The Minnesota Twins went on an early Christmas shopping spree, reportedly landing free agent starting pitchers Ricky Nolasco and Phil Hughes. In this week's edition of Numbers Game, we examine some important figures to know about these new additions.
76: Home runs allowed by Hughes at Yankee Stadium. He allowed just 36 away from New York, in nearly the same number of innings. The Twins are hoping Hughes turns out like A.J. Burnett, who had a 4.79 ERA with the Yankees and sub-3.80 ERA everywhere else, and Javier Vazquez, who had a 5.09 ERA with the Yankees and a sub-4.00 ERA everywhere else.
20%: The percentage of Nolasco's pitches that induce swings and misses from opposing hitters. Hughes sits at 18% for his career. These whiff rates look Randy Johnson-esque when compared to Mike Pelfrey (12%), Scott Diamond (13%), Kevin Correia (13%) and Vance Worley (9%). No team pitches to contact like the Twins, who have fanned fewer opposing batters over the past six seasons than any team in baseball, but Nolasco and Hughes should help bring a few more gusts of air to Target Field.
10: The number of times, combined, that Nolasco and Hughes struck out at least seven batters in an outing last season. Twins starters accomplished this feat only nine times.
24%: The percentage of batted balls off Nolasco last season that were classified as line drives - the third highest mark among all starters. He'll get some strikeouts, yes, but he also allows a lot of solid contact.
31%: The percentage of batted balls off Hughes last season that were groundballs - the lowest groundball rate among starters. Hughes is one of the most extreme fly ball pitchers in the game, and Target Field is generally more forgiving in that regard than Yankee Stadium.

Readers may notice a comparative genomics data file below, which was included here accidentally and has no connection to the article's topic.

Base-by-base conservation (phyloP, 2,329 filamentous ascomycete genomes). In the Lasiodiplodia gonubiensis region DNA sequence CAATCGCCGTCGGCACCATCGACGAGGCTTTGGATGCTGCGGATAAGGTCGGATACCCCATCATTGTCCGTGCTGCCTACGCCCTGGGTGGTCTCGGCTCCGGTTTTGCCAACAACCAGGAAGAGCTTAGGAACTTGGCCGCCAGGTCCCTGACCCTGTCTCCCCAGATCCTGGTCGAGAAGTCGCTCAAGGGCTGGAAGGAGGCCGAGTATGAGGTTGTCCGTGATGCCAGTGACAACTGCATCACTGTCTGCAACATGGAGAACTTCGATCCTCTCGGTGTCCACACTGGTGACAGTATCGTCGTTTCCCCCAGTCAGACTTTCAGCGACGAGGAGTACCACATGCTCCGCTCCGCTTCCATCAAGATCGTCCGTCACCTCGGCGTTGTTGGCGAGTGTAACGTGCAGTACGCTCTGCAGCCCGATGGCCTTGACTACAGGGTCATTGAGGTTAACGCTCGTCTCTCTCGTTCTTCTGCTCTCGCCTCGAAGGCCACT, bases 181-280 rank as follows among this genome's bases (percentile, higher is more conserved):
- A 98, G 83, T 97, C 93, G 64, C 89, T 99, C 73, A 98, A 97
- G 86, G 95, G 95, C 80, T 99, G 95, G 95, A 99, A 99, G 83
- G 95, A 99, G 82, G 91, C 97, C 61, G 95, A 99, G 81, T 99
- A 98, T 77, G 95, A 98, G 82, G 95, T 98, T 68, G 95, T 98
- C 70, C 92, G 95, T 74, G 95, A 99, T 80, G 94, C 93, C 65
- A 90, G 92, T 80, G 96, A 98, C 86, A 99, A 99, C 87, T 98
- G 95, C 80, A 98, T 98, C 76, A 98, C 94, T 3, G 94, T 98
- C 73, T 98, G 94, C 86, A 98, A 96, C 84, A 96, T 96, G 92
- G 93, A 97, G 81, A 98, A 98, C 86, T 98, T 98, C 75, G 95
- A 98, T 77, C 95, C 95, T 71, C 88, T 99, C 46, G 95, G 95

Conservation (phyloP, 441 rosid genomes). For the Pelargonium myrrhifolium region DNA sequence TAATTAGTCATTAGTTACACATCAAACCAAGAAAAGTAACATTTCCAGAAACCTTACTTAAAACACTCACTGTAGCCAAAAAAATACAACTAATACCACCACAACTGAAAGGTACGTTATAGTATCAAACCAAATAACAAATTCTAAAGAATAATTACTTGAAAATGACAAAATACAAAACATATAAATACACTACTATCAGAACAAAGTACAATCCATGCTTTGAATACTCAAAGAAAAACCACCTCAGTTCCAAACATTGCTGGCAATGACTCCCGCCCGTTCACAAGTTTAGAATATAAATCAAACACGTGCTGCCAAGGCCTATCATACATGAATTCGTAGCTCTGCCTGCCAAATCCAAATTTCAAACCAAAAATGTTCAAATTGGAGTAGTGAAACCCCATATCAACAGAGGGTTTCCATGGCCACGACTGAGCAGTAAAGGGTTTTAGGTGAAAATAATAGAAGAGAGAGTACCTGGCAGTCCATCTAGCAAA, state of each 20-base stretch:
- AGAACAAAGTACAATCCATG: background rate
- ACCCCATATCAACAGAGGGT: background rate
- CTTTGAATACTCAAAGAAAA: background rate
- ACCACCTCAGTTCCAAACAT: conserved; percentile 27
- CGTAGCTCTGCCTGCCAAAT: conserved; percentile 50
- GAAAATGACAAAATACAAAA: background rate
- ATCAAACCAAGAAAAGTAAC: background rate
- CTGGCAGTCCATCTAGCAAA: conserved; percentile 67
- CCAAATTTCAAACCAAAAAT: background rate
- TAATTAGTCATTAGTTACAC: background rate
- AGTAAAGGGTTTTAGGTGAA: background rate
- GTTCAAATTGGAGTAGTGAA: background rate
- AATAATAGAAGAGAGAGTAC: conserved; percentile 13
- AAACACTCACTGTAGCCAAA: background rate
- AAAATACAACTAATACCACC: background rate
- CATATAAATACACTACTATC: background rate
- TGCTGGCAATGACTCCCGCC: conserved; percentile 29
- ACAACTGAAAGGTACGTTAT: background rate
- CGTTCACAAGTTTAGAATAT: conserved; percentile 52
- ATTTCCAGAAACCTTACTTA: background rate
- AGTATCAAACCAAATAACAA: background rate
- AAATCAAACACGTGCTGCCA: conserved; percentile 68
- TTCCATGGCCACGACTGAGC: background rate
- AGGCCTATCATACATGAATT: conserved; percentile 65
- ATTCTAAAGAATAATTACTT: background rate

3: Consecutive seasons in which Nolasco's strikeout rate plummeted (from 9.5 K/9 to 5.9) before an uptick last season (7.5 K/9). The only concern here is if Nolasco ramped it up in a contract season, only to regress in 2014. I guess we'll find out.
69%: The percentage of base runners Nolasco has stranded during his career. MLB average last season was 73% for starting pitchers, and while a 4% difference may not seem like a lot, it adds up over the course of the season. Nolasco's low strand rate is easily explained; he is a better pitcher throughout his career with the bases empty (where opponents hit just .259/.295/.423) than with men on (.287/.342/.438).
$79 million: The Twins' approximate 2014 payroll if they don't make another move, which is slightly below where the payroll was at the beginning of last season. This signifies the Twins could still make additional moves this offseason, and it also shows they won't be strapped if Hughes and/or Nolasco don't pan out.